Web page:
MARINE COMMUNICATIONS

Marine radio was the first commercial application of radio technology, allowing ships to keep in touch with shore and other ships, and send out a distress call for rescue in case of emergency. Guglielmo Marconi invented radio communication in the 1890s, and the Marconi Company installed wireless telegraphy stations on ships beginning around 1900. Marconi built a string of shore stations and in 1904 established the first Morse code distress call, the letters CQD, used until 1906 when SOS was agreed on. The first significant marine rescue due to radio was the 1909 sinking of the luxury liner RMS Republic, in which 1,500 lives were saved. This and the 1912 RMS Titanic rescue brought the field of marine radio to public consciousness, and marine radio operators were regarded as heroes. By 1920, the US had a string of 12 coastal stations stretched along the Atlantic seaboard from Bar Harbor, Maine to Cape May, New Jersey.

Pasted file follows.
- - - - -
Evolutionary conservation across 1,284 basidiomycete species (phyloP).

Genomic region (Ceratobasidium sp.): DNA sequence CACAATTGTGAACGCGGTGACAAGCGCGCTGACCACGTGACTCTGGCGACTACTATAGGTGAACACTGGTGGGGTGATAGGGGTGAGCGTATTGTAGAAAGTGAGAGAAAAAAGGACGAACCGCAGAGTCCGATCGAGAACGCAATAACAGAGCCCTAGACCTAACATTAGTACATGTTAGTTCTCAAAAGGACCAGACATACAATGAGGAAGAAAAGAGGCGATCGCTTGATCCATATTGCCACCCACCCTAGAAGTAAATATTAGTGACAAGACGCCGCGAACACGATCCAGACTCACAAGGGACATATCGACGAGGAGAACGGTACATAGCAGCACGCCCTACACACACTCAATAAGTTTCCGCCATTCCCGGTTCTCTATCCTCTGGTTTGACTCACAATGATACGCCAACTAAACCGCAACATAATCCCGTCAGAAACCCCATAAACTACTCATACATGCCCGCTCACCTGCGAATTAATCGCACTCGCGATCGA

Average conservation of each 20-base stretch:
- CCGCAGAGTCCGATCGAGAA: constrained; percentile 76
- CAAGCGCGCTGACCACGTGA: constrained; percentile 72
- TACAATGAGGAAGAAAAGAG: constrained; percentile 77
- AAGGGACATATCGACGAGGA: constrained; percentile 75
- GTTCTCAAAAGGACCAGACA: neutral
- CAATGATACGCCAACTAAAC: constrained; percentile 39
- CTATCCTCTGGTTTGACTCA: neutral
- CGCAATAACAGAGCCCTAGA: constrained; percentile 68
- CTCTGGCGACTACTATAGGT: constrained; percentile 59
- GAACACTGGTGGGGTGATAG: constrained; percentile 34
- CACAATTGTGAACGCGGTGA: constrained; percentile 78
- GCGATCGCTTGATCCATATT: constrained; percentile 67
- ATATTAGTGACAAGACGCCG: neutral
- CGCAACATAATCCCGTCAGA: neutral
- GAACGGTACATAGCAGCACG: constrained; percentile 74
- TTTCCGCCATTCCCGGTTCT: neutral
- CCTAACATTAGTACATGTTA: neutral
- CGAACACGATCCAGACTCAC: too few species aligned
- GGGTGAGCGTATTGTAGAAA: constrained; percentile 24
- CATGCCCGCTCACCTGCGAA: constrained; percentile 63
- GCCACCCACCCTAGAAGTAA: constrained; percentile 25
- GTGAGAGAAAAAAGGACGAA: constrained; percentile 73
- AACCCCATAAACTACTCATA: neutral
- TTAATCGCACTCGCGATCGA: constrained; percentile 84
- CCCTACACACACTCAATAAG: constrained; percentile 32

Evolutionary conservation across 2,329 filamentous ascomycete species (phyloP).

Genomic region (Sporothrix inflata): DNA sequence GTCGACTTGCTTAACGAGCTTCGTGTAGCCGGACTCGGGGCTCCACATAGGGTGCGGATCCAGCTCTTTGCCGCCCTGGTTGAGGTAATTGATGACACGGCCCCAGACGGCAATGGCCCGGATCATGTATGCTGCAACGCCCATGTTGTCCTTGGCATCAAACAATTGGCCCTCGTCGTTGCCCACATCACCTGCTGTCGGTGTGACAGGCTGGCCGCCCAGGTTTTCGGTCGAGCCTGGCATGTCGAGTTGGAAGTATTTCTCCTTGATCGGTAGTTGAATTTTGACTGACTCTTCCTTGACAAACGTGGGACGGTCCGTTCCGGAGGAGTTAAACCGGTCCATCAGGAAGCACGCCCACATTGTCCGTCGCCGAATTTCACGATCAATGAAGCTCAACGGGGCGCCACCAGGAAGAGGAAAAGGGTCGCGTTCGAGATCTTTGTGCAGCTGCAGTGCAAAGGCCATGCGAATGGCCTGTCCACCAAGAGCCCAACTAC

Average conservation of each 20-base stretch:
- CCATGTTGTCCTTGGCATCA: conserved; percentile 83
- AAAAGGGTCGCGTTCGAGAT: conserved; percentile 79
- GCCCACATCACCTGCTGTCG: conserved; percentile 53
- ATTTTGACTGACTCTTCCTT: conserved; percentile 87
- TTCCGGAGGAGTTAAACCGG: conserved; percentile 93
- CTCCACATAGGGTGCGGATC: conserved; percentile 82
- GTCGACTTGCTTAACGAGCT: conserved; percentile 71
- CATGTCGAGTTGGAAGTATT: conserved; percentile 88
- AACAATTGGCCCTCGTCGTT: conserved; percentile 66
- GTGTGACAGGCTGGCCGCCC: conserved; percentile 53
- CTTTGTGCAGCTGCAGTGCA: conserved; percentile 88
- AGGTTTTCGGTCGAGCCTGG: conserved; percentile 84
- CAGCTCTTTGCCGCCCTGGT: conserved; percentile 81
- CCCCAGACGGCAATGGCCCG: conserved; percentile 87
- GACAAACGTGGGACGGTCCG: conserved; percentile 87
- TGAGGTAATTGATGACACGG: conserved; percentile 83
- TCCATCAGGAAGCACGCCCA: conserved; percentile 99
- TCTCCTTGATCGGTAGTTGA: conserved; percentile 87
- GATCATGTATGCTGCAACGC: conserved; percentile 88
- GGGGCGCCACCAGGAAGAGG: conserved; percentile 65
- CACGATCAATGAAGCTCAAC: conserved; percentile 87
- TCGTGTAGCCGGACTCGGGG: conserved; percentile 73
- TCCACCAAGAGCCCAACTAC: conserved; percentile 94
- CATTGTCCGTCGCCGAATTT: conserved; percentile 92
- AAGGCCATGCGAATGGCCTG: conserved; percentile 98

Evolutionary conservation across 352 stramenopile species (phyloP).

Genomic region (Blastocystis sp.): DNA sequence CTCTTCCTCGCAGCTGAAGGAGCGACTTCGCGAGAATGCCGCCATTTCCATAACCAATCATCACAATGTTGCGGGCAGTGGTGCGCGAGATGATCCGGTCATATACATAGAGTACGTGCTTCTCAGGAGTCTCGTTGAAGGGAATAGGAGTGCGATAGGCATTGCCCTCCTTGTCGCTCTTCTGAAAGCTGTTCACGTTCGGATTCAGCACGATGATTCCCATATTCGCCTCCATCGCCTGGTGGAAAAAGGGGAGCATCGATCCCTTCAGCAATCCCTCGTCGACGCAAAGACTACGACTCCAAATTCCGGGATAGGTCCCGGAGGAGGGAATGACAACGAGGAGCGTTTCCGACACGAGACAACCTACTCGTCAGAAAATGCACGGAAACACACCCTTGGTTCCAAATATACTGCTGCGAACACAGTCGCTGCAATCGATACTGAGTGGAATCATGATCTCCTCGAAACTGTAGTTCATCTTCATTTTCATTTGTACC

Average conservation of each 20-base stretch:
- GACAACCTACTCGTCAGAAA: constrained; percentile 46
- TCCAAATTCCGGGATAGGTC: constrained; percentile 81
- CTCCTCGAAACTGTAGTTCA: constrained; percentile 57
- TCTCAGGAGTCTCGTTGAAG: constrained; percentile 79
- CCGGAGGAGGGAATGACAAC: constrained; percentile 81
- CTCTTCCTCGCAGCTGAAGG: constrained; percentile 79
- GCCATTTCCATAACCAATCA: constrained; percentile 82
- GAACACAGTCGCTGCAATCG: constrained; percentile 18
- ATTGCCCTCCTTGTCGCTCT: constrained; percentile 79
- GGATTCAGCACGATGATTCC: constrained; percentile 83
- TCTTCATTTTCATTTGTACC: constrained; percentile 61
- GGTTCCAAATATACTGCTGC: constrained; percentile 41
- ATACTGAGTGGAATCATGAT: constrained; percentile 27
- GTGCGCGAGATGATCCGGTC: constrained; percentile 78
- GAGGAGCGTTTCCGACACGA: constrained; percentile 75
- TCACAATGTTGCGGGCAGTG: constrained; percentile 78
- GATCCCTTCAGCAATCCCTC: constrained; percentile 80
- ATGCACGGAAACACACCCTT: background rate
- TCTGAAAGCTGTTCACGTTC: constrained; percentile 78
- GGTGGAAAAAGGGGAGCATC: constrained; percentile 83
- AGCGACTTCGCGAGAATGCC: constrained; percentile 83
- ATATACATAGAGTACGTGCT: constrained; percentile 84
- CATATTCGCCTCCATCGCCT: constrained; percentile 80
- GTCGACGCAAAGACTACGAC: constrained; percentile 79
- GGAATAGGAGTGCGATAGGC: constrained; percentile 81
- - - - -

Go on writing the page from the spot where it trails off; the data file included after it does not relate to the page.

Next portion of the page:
The first marine radio transmitters used longwave bands. During World War I amplitude modulation was developed, and in the 1920s spark radiotelegraphy equipment was replaced by vacuum tube radiotelephony allowing voice communication. Also in the 1920s, the ionospheric skip or skywave phenomenon was discovered, which allowed lower power vacuum tube transmitters operating in the shortwave bands to communicate at long distances.